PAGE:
Will the real scene stealer please stand up?

Martha Finkley

As the beats die at the end of Eminem’s single “Lose Yourself,” from the “8 Mile” soundtrack, we hear the real Slim Shady himself murmur, “You can do anything you set your mind to, man.” Well, Em apparently decided to put his mind to pleasantly surprising filmgoers and critics everywhere.

The self-proclaimed “most hated on out of all those who say they get hated on” stars in director Curtis Hanson’s “8 Mile” as Jimmy Smith Jr., a white rapper from the slums of Detroit who’s trying to make it big in the music industry. Sound familiar? The year is 1995. Yeah, sounds about right for an explosion onto radio and an ongoing reign on “Total Request Live” that started in ’99.

Clearly, anyone who knows anything about the career of Marshall Mathers, a.k.a. Eminem, will immediately see the parallels between Em’s life and Jimmy’s. But dismissing “8 Mile” as an autobiographical vehicle for its lead is a mistake. As unbelievable as it may sound, Eminem is not playing himself. He’s playing Jimmy, a.k.a. Rabbit.

The plot of “8 Mile” is, unfortunately, highly predictable. If you’ve heard the aforementioned single, “Lose Yourself,” you’ve pretty much heard the plot and moral of the story condensed into a catchy four-minute hip hop tune. The film opens, as the song does, in the Shelter, the arena for rap battles in Detroit’s very own wrong-side-of-the-tracks district known as 8 Mile. Jimmy is preparing to head off to war himself: “His palms are sweaty, knees weak, arms are heavy; there’s vomit on his sweater already, mom’s spaghetti.”

“He opens his mouth, but the words won’t come out.” Rabbit chokes. This failure, and subsequent trouble with rapper enemies, is only the outermost layer of the misery that is Jimmy’s life. He’s split from his supposedly pregnant girlfriend and left his car to her, so he’s forced to move back in with his mom (Kim Basinger). Mom has been shacking up with Greg (Michael Shannon), a former classmate of Jimmy’s, with dreams of her and daughter Lilly living off of a forthcoming accident settlement check. Jimmy and Greg don’t really get along, but Greg’s love of Lynyrd Skynyrd provides for a laugh-out-loud mock rap between Jimmy and his buddy, Future (Mekhi Phifer). In the end, we all know that Jimmy will rise above this and face the music that you’ve got to “lose yourself in the music, the moment” because “this opportunity comes once in lifetime, yo.”

Tabloid newspaper and MTV aficionados will make the obvious comparison between Em’s mother, Debbie, and Jimmy’s mother and between Em’s daughter Hailie and Jimmy’s little sister Lilly. But what one cannot lose sight of is that even if he does sing about them, Eminem’s musical success and career isn’t about them. It’s about him. He really is a one-man show.

And “8 Mile” isn’t about these supporting, and very underdeveloped, characters either. It’s about Rabbit. Thankfully, this makes it a lot easier to just dismiss some unmemorable performances. Kim Basinger is merely playing a caricature of a trailer park mom. Brittany Murphy is believable as the skanky hopeful-model Alex, Rabbit’s new love interest, but we just don’t care about her. Mekhi Phifer, as Rabbit’s emcee buddy, Future, is a little too rap-godfather-esque and seems to try too hard to be inspirational and semi-prophetic, but that’s more the fault of the script.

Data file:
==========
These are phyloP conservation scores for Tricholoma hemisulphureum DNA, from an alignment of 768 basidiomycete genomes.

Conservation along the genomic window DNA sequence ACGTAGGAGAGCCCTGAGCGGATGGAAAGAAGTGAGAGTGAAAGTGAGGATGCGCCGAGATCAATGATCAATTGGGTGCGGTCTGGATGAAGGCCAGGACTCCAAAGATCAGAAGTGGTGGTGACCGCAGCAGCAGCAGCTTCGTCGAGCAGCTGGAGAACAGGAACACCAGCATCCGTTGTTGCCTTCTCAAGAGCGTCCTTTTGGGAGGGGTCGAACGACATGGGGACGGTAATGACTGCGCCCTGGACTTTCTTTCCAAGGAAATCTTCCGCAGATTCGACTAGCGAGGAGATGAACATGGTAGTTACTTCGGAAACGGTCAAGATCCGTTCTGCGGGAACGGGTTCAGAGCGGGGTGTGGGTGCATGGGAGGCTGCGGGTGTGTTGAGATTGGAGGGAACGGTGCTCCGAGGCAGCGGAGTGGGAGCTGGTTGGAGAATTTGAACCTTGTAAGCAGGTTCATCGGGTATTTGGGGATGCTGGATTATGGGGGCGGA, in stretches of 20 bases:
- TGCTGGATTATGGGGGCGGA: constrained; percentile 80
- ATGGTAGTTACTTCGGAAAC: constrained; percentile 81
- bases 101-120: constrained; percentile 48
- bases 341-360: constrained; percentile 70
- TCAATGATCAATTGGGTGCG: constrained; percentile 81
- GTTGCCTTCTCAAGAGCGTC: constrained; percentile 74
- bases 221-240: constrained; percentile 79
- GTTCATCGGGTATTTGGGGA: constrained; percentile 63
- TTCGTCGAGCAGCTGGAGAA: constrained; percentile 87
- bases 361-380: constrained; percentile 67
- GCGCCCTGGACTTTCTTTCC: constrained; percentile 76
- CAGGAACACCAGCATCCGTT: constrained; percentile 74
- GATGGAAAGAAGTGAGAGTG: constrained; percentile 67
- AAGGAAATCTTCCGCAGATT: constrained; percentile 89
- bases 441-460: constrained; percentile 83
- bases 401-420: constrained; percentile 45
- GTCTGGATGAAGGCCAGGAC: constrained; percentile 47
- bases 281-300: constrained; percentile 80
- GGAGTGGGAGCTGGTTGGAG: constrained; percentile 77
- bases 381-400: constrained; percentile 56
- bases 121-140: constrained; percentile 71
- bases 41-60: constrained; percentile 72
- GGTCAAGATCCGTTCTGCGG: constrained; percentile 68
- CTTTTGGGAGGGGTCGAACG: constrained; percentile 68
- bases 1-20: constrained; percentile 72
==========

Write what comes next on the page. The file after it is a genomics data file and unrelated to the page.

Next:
What is impossible to forget, however, is Eminem’s performance as Jimmy Smith Jr. Granted, the role was tailor-made for Em, but it never seems like he is just playing himself. From the first shot of Jimmy in the bathroom at the Shelter before his first rap battle to the last shot of him leaving the Shelter after a final rap battle, “8 Mile” is the story of Jimmy’s possible ascent to success, not Eminem’s. We care about Jimmy, not about Eminem.

In “8 Mile,” Eminem shows some quality acting skills. Whether he can apply them to other roles remains to be seen — and maybe never will be. Eminem has an undeniable screen presence, though. Here, he looks nothing like the wife-beater-wearing badass from the 2002 MTV Video Music Awards or the goofy rap superhero from his video for “Without Me.” Here, he infuses Jimmy with a seemingly perfect and convincing combination of wide-eyed earnestness, determination, sensitivity and toughness.

Maybe it shouldn’t be so surprising that Eminem can act. After all, he’s usually some different bastardization of himself in each of his music videos. But when was the last time Eminem looked scared on MTV? He looks genuinely fearful, but not overly so, the first time we see him on screen. Maybe Rabbit had good reason to be nervous, but if Em was scared about his big screen debut, he need not admit it, because he saved a formulaic rags-to-anticipated-riches story from itself. nyou

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Will the real scene stealer please stand up?

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Eminem don’t got no time to play around — and it shows with solid acting debut. By martha finkley

Communication senior Martha Finkley is an nyou writer. She can be reached at [email protected]